The first five months of 2014 saw foreign purchases increase in Colombia by 4.6%, compared to the same time period in 2013, local media reported on Thursday.
The National Administrative Department of Statistics (DANE) released a report on Wednesday showing that Colombian imports between January and May amounted to over 5.4 million, representing a significant increase from the approximately 5.18 million recorded during this time period in 2013, reported Colombia’s El Espectador newspaper.
In the month of May alone, imports shot up by 4.7% versus the same month in 2013, according to DANE.
Last fall, Colombian imports had decreased by 5% compared to the same month in 2012.
Increase in agriculture, manufacturing sectors contribute to import boom; fuel decreases
The DANE report detailed that the agricultural products, food, and beverage sectors increased imports by 24.3% while manufacturing also bumped up by 3.1%, constituting 10.6% of Colombia’s overall imports.
In the food sector, a growth of 56.8% in imports of cereals and grains as well as a 65.8% increase in importing animal feed contributed significantly to the overall growth of imports.
In the manufacturing sector, which constitutes 74.4% of all imports, a 15% increase in imports of iron and steel was reported. A 24.4% surge in yarns, fabrics and textiles accounted for import growth in the sector. Imports of apparel and clothing accessories also shot up by 34%.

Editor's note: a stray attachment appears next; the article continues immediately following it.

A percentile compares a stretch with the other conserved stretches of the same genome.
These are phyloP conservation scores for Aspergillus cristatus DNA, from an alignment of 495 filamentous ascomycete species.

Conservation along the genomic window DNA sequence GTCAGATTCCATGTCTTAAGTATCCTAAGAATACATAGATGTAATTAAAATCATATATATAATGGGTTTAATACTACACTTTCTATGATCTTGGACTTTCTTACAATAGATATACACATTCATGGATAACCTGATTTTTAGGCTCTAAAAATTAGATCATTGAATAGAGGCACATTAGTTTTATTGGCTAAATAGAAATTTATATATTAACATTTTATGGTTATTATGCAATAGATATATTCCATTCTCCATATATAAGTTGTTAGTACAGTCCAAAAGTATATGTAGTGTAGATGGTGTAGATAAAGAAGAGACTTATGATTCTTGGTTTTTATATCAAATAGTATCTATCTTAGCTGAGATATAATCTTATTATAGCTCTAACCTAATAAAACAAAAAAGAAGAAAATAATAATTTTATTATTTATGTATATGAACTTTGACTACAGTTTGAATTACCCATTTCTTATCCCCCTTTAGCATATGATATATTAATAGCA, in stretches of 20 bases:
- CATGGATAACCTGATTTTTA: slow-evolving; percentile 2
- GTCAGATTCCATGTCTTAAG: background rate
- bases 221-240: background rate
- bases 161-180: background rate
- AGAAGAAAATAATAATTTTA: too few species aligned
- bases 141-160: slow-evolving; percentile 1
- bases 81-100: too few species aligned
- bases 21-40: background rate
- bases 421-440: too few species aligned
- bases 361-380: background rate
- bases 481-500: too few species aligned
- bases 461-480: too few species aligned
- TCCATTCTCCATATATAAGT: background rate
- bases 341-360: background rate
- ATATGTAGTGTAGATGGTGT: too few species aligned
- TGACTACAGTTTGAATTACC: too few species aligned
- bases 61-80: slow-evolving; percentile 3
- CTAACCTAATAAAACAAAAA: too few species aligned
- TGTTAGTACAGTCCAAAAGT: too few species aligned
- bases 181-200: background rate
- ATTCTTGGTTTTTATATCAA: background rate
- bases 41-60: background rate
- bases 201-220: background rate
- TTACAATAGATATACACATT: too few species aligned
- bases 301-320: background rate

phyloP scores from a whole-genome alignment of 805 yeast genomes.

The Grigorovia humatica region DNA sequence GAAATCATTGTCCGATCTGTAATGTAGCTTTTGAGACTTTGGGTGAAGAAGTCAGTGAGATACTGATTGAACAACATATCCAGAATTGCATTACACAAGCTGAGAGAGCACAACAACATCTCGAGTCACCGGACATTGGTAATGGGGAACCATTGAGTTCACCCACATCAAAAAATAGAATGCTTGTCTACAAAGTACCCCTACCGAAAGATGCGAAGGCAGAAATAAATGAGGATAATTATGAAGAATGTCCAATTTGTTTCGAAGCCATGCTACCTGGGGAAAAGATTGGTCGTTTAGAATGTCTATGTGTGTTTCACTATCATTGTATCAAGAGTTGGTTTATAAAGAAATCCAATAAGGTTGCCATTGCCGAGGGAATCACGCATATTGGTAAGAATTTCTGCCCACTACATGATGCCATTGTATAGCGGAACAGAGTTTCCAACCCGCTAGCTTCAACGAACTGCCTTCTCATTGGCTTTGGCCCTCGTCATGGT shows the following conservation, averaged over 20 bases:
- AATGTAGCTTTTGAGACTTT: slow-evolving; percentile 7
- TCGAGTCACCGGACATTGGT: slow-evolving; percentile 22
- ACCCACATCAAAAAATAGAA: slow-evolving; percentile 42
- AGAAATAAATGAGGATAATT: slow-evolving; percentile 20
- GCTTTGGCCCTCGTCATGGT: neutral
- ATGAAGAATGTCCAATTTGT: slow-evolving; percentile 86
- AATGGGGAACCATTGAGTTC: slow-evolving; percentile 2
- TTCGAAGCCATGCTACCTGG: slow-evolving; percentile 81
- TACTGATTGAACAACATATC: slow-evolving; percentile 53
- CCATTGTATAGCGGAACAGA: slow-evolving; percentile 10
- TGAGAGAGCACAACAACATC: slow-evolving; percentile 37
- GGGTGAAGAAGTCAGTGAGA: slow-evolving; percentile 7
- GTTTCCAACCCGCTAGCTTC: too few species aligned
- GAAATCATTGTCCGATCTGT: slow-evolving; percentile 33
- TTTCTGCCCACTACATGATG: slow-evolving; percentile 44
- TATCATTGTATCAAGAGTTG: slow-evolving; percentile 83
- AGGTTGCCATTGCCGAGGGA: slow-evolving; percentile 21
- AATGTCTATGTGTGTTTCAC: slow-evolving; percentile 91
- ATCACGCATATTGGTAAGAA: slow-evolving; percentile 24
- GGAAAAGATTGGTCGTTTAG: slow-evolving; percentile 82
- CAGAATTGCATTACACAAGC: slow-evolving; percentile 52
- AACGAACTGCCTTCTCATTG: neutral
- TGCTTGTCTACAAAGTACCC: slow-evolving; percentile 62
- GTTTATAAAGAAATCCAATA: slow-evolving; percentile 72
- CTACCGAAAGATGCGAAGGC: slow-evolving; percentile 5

In contrast, imports of fuel and mining products decreased 1.3%, likely due to lower purchases of motor gasoline, light crude oil, and diesel fuel. The sector accounted for 14.7% of total imports to Colombia.
Imports from US increase; deficits recorded with China, Mexico, US
DANE reported that 30.8% of imports from January to May 2014 originated in the US, the largest import country to Colombia. Trailing the US was China as the origin for 17.3% of imports, and 8% hailing from Mexico.
US imports also increased 12.2% in the first five months of the year, from 7,036,700 in 2013 to 7,892,400 in 2014. The surge in imports is explained by a 43.9% increase in fuel, oil, and mineral products.
Colombia also recorded several deficits in the trade balances with several import countries. DANE recorded Colombia’s highest deficits with China and Mexico, at around 1.6 million and 1.54 million respectively.
Colombia’s overall deficit with the US was also steep, with a recorded 1.44 million.
DANE’s data recorded Colombia’s highest total trade surpluses with Panama and India, at 1.82 million and 1.06 million respectively.